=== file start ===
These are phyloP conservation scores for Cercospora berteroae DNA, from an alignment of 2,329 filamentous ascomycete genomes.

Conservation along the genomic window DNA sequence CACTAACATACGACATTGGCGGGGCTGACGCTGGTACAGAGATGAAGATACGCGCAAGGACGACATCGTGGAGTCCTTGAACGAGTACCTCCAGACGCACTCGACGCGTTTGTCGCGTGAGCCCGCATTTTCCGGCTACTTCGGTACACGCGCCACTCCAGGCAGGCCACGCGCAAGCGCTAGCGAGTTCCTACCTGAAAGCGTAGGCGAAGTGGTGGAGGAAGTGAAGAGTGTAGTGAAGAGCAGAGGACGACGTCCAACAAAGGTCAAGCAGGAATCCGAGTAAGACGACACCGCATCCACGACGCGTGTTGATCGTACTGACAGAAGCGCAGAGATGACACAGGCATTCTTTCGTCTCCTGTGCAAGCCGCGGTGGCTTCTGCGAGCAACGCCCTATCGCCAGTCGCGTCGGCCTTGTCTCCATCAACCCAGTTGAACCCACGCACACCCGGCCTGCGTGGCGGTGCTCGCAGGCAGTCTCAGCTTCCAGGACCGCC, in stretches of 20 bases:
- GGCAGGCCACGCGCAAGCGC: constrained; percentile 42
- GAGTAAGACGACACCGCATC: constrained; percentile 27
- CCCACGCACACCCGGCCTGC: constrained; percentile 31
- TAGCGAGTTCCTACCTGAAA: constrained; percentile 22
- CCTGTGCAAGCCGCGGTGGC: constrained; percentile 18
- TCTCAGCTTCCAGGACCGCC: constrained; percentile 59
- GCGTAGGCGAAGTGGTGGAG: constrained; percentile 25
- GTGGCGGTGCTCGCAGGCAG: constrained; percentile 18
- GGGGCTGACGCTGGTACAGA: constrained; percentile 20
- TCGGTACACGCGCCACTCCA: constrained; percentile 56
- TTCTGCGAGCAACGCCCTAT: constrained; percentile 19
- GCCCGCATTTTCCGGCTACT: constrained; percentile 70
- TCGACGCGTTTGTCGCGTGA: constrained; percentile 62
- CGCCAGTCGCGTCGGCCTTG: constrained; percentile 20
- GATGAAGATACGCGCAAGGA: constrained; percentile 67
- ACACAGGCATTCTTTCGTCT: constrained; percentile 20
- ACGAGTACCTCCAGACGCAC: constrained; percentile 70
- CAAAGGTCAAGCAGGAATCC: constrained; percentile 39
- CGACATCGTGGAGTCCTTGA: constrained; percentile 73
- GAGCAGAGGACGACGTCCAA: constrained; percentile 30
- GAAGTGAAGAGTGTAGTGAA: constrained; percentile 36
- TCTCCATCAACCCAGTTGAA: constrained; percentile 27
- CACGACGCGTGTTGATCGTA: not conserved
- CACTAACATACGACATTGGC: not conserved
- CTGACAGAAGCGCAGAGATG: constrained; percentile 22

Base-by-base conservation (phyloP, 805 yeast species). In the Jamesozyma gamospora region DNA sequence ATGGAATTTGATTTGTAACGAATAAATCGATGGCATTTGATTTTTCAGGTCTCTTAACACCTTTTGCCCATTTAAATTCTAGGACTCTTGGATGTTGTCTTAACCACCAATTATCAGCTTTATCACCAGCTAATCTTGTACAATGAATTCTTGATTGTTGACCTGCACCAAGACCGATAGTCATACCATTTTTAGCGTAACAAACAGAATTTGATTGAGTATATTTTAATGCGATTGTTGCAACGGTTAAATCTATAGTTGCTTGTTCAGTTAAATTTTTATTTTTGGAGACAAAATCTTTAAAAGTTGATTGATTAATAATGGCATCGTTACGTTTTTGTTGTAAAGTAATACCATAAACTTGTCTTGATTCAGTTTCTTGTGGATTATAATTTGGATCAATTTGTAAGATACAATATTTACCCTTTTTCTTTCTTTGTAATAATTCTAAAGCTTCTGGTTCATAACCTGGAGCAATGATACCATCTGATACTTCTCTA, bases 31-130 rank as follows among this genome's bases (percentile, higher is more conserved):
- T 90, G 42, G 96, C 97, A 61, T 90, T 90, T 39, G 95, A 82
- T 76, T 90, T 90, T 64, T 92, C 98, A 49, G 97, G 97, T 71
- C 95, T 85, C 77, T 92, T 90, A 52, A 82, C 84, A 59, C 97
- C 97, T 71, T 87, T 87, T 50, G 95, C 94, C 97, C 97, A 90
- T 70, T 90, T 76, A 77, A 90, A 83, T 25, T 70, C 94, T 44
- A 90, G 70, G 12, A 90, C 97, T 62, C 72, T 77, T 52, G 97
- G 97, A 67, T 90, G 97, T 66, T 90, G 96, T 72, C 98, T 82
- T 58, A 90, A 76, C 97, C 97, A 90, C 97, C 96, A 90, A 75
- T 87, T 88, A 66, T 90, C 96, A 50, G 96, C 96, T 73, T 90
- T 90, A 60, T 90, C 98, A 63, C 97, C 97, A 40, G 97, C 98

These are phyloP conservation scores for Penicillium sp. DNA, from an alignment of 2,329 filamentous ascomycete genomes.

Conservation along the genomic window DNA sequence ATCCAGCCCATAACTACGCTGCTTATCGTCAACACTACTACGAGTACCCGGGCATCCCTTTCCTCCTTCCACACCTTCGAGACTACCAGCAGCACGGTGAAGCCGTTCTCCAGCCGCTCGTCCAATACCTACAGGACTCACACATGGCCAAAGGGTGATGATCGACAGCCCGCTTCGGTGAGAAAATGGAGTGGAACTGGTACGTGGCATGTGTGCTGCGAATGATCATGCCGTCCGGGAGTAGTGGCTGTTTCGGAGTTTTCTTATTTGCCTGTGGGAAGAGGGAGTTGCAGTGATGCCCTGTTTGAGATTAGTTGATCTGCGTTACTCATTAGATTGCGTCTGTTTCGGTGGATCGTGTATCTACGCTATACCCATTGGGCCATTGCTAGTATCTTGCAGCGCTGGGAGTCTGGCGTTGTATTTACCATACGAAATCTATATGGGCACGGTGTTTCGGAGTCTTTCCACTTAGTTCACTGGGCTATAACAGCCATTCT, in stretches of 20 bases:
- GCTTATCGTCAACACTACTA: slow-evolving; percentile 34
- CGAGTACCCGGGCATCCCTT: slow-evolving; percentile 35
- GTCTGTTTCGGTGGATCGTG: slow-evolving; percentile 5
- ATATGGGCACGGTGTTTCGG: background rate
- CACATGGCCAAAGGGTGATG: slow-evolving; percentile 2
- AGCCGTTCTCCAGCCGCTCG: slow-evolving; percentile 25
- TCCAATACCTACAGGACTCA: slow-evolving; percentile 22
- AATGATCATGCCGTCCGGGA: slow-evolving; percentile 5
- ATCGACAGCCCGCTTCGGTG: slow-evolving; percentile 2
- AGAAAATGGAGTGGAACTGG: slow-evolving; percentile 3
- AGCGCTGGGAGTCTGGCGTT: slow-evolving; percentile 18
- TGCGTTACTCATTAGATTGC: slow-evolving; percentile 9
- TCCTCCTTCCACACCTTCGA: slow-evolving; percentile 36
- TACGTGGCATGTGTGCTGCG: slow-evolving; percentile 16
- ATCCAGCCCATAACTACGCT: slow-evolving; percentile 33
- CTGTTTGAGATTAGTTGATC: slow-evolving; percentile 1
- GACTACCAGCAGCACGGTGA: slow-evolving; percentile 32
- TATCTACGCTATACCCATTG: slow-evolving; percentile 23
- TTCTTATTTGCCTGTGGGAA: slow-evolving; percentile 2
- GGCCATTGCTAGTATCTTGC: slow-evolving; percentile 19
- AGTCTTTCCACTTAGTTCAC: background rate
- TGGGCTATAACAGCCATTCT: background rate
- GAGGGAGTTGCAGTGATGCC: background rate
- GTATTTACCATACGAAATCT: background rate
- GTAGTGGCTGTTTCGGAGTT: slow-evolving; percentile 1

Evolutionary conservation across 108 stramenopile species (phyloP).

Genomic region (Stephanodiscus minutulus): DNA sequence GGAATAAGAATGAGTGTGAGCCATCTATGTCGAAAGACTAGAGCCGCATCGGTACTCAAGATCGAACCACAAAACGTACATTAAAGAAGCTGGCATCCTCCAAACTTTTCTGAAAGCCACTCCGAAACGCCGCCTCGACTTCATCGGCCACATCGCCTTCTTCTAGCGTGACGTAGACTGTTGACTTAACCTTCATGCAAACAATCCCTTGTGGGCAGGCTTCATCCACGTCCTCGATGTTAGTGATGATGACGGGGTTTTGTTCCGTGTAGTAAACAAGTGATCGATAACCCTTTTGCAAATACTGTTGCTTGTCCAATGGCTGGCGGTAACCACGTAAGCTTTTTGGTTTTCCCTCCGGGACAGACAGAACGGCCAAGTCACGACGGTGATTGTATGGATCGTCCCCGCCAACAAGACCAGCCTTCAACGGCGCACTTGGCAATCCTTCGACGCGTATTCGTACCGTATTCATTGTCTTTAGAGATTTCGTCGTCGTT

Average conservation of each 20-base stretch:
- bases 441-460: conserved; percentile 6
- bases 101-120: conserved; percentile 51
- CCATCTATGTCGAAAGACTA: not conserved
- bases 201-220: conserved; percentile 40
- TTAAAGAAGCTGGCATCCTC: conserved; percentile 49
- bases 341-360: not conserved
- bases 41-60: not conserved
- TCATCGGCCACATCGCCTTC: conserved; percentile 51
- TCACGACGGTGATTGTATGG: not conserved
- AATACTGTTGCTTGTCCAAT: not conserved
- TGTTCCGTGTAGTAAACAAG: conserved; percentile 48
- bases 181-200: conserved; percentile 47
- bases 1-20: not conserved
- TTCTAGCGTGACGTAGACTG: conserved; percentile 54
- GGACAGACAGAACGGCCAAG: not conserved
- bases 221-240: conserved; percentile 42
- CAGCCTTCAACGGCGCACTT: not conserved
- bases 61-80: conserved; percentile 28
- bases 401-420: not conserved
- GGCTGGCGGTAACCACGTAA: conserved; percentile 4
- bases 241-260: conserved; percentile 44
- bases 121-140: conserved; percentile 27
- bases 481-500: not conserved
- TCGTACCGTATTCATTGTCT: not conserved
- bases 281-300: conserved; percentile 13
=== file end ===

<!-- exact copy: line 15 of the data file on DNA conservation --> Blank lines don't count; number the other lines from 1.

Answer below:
- TCGACGCGTTTGTCGCGTGA: constrained; percentile 62